Show Aloha helps restaurants, provides hot meals to kupuna
KAHULUI — As he was handed an $11,000 check Tuesday, Chef Sheldon Simeon said he was “super blessed” to be part of a volunteer effort to deliver hot meals to kupuna while helping mom-and-pop restaurants struggling in the COVID-19 crisis.
“It’s amazing,” Simeon said. “The community’s just been supportive. We’re just trying to do our best to stay open. It’s things like this that help out small businesses big time. We’re super blessed to be feeding the kupuna.”
Tin Roof restaurant, owned by Simeon and his wife, Janice, will be preparing 120 meals a day for at least 11 days as part of the Show Aloha Challenge. The meals will be delivered to kupuna who are 60 years or older, have an underlying health condition that puts them at risk for further medical complications and have limited resources.
The volunteer effort to help senior citizens, as well as small local restaurants, was started on Oahu last month by Mike Gangloff, president of Mira Image Construction. A $50,000 donation from Hawaiian Electric is paying for the expansion to Maui and Lanai today, followed by Hilo next week, organizers said.
“It’s amazing how people have been jumping in to help,” said Colin Kaalele, who heads Maui operations for the construction company working on the Wailuku Civic Center Phase 1A project at Church and Vineyard streets. “It’s the spirit of ohana on Maui. Hopefully, more businesses and more people want to get involved so we can feed for a little while longer.”
He and Mayor Michael Victorino were on hand as the Simeons received the check at their restaurant in Kahului.
“These guys make great food,” said Victorino, who showed up to lend his support for the volunteer effort. “You’re not going to go wrong.”
Like other businesses, Tin Roof has made adjustments to continue.
Its popular lunch counter is closed, while the restaurant remains open from 10 a.m. to 2 p.m. for takeout orders only.
“Business has dropped significantly,” Janice Simeon said.
As a result, employees were laid off, leaving just the Simeons and two other workers to run the restaurant.
“People are being more cautious now about where they’re spending their money,” she said. “We’re seeing a lot of new locals.”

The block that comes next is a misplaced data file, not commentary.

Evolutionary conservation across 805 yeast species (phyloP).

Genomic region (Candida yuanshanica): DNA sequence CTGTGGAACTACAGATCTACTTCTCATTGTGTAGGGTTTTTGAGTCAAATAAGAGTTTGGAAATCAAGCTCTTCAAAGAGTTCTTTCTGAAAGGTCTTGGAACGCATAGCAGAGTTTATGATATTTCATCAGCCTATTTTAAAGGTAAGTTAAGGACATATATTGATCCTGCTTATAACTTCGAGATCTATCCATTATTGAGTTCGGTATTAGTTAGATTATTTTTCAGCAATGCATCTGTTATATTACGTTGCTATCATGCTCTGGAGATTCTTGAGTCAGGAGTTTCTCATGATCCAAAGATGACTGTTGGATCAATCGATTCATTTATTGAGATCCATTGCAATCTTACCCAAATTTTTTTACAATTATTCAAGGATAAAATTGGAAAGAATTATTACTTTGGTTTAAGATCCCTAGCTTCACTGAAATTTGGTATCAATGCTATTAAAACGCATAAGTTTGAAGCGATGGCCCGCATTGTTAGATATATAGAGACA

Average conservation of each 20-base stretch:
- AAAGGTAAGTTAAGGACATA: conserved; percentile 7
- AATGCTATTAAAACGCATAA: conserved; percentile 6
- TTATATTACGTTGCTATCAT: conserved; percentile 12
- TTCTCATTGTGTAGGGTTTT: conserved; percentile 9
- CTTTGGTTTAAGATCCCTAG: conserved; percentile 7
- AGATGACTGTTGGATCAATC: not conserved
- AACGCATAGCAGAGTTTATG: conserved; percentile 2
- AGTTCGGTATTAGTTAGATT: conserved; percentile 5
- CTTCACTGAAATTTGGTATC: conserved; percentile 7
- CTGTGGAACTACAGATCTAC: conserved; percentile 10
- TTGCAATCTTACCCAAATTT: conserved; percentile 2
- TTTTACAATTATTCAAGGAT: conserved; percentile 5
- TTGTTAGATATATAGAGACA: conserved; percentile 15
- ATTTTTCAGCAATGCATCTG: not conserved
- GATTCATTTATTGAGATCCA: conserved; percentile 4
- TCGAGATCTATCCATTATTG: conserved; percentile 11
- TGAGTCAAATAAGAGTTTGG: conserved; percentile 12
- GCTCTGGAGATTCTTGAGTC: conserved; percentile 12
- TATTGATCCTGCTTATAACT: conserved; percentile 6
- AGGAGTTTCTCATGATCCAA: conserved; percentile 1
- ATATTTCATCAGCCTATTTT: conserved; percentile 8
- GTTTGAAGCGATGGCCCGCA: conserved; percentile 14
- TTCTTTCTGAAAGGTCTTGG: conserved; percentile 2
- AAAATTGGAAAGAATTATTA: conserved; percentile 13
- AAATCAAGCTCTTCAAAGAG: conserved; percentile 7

Some have been drawn in by the fat chow fun noodles and fresh saimin noodles being sold in bulk for family-style home cooking, Sheldon Simeon said.
He said most people are placing orders online before picking up food. That was already part of the business before the COVID-19 pandemic, so a system was in place, Simeon said. Pickup orders are meticulously put together “down to utensils and shoyu packets,” Simeon said.
For Show Aloha Challenge, Fresh Island Fish donated ono and other fish to the restaurant.
Simeon said he will be preparing “definitely things that are healthy takes on local classics.”
“We’ll be doing chicken long rice, kalua pig and cabbage, real soulful things,” he said. “We’ll be continuing on the flavors of Tin Roof, just knowing that a lot of times the kupuna don’t get a chance to come to Tin Roof.”
At the end of January, Simeon stepped away from Lineage restaurant at the Shops at Wailea to spend more time with his family, including four children.
When Lanai Tabura, who is working on the effort with Gangloff, reached out to ask if Simeon would provide meals for Show Aloha Challenge, “I was practically in tears, coming off a rough day,” Simeon said.
He has participated in events with Tabura and has appeared on his “Cooking Hawaiian Style” television show.
“We both come from humble roots,” said Simeon, who grew up in a plantation town on Hawaii island.
With his business having its ups and downs, “this is a ray of sunshine,” Simeon said.
“Anything helps,” he said. “I’m thankful that these guys are helping put a spotlight on Tin Roof. Just to be part of the program, that’s huge. Whether it’s one meal or 120 meals a day, we’re super blessed for every single person we get to feed.
“We’ll be preparing this as if it was for our own grandparents.”
Simeon said the restaurant’s landlord is among those who have donated to Show Aloha Challenge.
“Especially in this crisis, you think it takes a village,” he said. “It truly does, whether it’s people on the front line, whether it’s our colleagues staying open or people just staying home and wearing their masks. You see how critical everybody’s position in the community is. We’re just trying to do our part.”
* Lila Fujimoto can be reached at firstname.lastname@example.org.